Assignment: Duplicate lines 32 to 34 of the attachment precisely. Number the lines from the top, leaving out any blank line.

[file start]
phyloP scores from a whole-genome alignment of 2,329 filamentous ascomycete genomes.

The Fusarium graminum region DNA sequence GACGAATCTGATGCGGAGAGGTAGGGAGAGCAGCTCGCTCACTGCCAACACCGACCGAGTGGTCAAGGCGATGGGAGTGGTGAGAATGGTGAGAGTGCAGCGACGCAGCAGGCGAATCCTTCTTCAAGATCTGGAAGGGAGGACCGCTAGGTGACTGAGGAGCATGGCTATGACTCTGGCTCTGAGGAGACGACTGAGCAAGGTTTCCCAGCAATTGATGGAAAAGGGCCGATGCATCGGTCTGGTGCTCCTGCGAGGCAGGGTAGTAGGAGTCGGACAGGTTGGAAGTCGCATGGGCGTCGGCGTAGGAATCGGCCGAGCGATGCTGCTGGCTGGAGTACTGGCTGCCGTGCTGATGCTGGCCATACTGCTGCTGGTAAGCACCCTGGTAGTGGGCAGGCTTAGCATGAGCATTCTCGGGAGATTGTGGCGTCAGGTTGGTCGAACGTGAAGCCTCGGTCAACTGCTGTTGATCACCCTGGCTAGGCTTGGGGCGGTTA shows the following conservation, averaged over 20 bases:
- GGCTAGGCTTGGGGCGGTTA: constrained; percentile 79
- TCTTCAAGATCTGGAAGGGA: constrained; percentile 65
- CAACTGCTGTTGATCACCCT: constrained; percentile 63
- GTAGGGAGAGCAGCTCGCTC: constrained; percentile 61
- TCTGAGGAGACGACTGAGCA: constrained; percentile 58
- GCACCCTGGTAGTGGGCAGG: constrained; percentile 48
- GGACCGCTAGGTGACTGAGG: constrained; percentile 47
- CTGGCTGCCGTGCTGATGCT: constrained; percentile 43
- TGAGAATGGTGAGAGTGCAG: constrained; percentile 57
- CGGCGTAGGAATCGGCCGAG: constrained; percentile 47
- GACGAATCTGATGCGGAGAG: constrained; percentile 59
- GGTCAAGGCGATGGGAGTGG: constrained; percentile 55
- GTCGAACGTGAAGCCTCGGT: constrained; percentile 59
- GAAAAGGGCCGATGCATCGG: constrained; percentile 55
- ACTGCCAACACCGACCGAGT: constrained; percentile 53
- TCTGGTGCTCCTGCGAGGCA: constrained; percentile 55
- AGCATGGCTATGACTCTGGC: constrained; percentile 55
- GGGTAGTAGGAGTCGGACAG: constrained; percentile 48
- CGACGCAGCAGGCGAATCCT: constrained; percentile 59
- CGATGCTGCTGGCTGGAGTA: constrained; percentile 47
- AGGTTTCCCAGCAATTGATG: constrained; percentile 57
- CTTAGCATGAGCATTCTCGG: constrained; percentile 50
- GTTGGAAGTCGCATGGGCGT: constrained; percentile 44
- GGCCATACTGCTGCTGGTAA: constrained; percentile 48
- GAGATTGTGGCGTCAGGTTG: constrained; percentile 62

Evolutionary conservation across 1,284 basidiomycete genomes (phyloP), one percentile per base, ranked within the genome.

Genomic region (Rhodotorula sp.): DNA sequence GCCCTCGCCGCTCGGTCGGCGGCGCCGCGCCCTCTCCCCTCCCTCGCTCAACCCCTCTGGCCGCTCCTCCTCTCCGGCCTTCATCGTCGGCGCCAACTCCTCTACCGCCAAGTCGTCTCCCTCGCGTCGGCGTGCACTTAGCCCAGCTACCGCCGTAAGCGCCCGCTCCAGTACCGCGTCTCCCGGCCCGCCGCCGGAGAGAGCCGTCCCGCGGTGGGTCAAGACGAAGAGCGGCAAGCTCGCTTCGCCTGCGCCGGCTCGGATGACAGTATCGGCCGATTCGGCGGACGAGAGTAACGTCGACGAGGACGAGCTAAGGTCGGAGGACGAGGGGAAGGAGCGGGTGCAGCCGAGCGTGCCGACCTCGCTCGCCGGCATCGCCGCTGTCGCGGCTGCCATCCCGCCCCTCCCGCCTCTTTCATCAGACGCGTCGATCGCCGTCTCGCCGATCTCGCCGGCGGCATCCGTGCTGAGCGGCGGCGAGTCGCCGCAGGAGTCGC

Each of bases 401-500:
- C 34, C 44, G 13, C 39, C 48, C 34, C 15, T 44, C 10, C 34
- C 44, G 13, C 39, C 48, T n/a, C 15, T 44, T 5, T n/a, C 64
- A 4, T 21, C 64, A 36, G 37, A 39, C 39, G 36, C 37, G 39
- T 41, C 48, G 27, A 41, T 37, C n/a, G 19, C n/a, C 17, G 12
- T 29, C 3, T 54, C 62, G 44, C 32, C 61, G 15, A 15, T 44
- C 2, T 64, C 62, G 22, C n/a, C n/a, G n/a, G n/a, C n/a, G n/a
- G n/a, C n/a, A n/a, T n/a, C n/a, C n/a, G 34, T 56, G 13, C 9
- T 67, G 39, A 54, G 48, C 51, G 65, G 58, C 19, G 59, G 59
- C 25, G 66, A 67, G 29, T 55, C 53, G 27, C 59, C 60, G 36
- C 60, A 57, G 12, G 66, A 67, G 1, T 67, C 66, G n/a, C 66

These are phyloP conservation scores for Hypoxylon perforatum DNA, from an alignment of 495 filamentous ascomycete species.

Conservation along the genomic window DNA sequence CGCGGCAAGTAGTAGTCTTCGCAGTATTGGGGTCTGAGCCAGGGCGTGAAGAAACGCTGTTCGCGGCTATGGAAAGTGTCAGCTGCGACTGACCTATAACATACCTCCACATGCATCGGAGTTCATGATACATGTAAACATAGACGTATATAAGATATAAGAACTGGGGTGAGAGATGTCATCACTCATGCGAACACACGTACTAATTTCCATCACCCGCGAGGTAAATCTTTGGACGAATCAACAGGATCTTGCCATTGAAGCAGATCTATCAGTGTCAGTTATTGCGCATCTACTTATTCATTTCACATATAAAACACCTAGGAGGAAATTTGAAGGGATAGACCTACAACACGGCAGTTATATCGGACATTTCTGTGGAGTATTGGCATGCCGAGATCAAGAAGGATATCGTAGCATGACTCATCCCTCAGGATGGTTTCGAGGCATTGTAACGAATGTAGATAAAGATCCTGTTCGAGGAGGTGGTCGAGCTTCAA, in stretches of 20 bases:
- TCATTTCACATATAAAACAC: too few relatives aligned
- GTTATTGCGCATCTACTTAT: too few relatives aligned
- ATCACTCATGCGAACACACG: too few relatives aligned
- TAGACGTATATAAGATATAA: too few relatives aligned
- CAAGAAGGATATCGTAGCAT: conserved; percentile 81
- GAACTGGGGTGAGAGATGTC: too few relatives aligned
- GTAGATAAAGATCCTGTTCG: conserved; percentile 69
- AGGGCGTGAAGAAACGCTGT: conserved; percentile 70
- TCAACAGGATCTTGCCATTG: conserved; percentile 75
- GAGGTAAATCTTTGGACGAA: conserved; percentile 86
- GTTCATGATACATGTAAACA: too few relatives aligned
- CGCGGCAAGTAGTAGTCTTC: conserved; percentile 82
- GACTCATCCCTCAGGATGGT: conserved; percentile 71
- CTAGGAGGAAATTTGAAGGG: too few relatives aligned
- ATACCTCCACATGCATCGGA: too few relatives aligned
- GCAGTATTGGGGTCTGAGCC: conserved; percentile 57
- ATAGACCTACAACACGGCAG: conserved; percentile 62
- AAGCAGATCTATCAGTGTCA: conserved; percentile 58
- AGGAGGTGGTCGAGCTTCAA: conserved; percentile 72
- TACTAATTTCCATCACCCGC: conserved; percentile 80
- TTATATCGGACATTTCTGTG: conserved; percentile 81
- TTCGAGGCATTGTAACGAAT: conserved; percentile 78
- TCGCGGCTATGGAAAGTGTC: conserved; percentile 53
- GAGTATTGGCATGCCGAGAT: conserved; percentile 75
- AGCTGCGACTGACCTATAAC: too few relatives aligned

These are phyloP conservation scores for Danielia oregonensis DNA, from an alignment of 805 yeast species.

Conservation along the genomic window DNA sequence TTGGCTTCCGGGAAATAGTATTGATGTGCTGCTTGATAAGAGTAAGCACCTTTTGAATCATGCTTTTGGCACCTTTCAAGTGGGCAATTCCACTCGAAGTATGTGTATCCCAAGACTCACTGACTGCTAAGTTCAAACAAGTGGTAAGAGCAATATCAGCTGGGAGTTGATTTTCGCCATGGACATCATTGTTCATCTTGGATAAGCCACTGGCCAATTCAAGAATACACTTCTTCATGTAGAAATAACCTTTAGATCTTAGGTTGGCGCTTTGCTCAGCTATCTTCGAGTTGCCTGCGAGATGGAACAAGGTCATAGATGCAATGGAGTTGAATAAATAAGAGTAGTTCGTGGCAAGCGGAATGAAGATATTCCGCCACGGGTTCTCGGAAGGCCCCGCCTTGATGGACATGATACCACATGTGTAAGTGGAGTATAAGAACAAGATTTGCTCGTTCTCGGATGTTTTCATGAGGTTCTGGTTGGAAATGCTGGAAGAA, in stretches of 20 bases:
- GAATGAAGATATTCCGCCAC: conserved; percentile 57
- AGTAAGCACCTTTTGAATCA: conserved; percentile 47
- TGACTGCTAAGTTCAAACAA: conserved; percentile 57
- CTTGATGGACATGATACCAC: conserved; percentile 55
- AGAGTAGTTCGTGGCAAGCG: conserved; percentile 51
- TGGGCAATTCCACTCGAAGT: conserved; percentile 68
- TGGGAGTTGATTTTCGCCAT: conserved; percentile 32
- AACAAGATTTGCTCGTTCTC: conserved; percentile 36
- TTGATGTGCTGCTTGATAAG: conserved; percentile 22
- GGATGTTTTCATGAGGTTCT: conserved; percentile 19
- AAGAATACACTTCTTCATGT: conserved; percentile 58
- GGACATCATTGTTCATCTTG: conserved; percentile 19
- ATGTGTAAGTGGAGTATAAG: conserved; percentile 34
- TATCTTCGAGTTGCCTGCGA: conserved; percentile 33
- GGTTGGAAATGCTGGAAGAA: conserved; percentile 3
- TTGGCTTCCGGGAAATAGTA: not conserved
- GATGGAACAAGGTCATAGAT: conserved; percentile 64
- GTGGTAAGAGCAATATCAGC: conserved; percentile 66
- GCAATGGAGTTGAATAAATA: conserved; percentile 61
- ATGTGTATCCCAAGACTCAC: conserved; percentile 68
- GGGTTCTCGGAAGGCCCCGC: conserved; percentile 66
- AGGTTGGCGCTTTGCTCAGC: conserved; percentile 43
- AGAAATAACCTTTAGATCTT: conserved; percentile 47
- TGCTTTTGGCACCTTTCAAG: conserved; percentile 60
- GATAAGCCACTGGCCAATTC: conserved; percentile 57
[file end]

- C 44, G 13, C 39, C 48, T n/a, C 15, T 44, T 5, T n/a, C 64
- A 4, T 21, C 64, A 36, G 37, A 39, C 39, G 36, C 37, G 39
- T 41, C 48, G 27, A 41, T 37, C n/a, G 19, C n/a, C 17, G 12